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Touching on bear facts

SHAUN STANLEY/Durango Herald

Cindy Lawrence, a wildlife biologist with Bear Smart Durango, takes her message to the next generation. She spoke Monday to kindergarten students in Kate Greenberg’s class at Riverview Elementary School.

By Dale Rodebaugh Herald staff writer

Twenty kindergartners in Kate Greenberg’s class at Riverview Elementary School learned some bare facts about black bears Monday.

The information came from Cindy Lawrence, a wildlife biologist with Bear Smart Durango, who arrived in the classroom with a taxidermist-prepared cub, the skin of an adult bear, a bear track preserved in plaster and sandwich baggies containing scat with remnants of berries, acorns or trash.

As residents of bear country, the youngsters, ages 4 to 6, were eager to let Lawrence know they’re familiar with ursines. But they paid attention as Greenberg repeatedly urged them to hold questions and comments to the end.

As Lawrence spoke, Chauntell Geary signed for the benefit of a hearing-impaired girl.

Lawrence’s presentation is one of the thematic units Greenberg teaches. She does one on the sun as part of science curriculum, and the bear unit fits into the literature component, specifically on separating fact from fiction.

“We compare how Cindy’s fact-based talk compares with what we find in Goldilocks and the Three Bears,” Greenberg said.

Lawrence told the kids at the outset that both the taxidermist bear, an 8-month-old cub, and the bear that belonged to her display skin had been killed by vehicles. The cub was hit on U.S. Highway 160 near Bodo Industrial Park.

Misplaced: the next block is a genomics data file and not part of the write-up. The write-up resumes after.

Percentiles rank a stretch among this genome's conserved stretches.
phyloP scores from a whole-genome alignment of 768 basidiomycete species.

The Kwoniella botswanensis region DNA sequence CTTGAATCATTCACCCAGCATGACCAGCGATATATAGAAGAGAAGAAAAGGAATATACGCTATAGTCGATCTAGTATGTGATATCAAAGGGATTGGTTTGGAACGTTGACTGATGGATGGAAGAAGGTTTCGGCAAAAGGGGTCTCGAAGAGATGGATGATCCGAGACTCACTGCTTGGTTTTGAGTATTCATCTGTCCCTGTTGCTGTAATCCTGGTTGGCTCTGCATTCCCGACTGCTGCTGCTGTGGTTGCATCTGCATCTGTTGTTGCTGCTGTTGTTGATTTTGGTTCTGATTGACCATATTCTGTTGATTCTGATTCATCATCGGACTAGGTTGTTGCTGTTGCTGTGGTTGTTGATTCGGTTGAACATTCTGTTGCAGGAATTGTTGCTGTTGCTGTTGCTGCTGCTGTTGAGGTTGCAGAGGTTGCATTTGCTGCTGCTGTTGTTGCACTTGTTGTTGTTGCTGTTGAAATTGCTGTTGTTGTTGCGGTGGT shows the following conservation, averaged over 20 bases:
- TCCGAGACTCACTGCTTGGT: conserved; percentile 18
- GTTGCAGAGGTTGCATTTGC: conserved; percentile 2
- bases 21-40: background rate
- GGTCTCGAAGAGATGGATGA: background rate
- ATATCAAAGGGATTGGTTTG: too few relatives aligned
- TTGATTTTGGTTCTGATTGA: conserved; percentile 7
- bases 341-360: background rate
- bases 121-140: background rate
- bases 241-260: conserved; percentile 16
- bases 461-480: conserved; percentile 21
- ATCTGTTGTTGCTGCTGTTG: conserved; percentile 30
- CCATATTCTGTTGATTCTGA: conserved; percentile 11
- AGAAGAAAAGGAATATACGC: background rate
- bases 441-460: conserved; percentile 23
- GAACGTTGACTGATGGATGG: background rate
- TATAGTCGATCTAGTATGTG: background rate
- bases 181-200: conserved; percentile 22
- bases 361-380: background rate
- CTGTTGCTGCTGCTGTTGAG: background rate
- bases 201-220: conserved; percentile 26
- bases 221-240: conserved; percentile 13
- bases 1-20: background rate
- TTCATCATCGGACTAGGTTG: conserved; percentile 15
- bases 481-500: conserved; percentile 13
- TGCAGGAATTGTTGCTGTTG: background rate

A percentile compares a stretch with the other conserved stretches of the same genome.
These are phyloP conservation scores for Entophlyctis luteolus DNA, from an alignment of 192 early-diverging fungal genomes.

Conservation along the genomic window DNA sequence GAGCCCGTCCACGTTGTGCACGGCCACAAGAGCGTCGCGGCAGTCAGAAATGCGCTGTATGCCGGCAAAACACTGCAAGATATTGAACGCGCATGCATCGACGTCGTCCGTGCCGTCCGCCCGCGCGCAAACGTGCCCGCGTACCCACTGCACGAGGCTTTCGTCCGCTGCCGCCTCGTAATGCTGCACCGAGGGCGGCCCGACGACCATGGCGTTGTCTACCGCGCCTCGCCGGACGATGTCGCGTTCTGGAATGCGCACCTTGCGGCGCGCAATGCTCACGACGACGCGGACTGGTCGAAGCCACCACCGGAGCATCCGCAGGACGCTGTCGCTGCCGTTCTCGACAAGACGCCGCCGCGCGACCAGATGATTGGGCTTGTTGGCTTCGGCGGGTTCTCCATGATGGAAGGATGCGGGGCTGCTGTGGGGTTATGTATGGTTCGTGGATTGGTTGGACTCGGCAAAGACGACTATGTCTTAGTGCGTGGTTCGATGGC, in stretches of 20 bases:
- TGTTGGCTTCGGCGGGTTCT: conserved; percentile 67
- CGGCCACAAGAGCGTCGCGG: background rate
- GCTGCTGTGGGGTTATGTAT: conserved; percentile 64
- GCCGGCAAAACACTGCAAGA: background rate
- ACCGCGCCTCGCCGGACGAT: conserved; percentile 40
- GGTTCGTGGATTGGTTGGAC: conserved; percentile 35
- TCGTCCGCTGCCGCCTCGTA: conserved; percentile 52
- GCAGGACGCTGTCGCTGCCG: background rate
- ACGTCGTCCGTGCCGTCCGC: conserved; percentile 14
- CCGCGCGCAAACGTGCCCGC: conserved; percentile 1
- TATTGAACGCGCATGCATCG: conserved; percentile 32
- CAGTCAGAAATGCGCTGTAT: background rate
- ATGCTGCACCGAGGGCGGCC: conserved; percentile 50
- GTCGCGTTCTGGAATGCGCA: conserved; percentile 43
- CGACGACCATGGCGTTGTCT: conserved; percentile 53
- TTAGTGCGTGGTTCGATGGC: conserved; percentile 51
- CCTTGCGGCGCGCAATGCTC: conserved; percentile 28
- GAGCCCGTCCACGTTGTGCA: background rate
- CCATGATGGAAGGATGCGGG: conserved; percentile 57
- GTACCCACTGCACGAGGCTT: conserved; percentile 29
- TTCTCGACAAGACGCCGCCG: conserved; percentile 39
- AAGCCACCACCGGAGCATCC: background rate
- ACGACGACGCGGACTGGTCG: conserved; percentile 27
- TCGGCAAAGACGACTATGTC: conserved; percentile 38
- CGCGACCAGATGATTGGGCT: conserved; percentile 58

She displayed photos of bears in their natural habitat, bears in backyards, bears going for bird feeders and garbage cans, and places where bears spend the winter.

The youngsters were able to take a close look at the photos and get up close to the stuffed cub.

“Petting the bear is what I liked most,” said Finn Skowlund, 6.

Bryan Peterson, who founded Bear Smart Durango in 2003 to educate the public about living in bear country, said 19 similar “I’m a Bear Smart Kid” presentations were made last year in Durango School District 9-R and Aztec.

Lawrence said the numbers will be the same this year by the time she wraps up later this month.

The bear cub, which was donated by Colorado Parks and Wildlife in 2010, was one of 10 ursine vehicle victims that year in Southwest Colorado.

The taxidermy was done by John Gardner at Wildlife Expressions in Durango.

The “I’m a Bear Smart Kid” program was funded in 2011 with $2,500 from the Living With Wildlife Advisory Board of La Plata County. This year, the LPEA Round-Up Foundation donated $2,000.

The last point Lawrence made focused on the problems bears create for themselves and people when they become habituated to human food and begin to hang out in urban areas. Sometimes they invade houses.

A photo of a kitchen ransacked by a bear drove home the point. Refrigerator doors were ripped out, and food was strewn on the floor.

“We hope being bear smart becomes as second nature to the next generation as recycling is,” Peterson said. “Our generation doesn’t seem to get it.”


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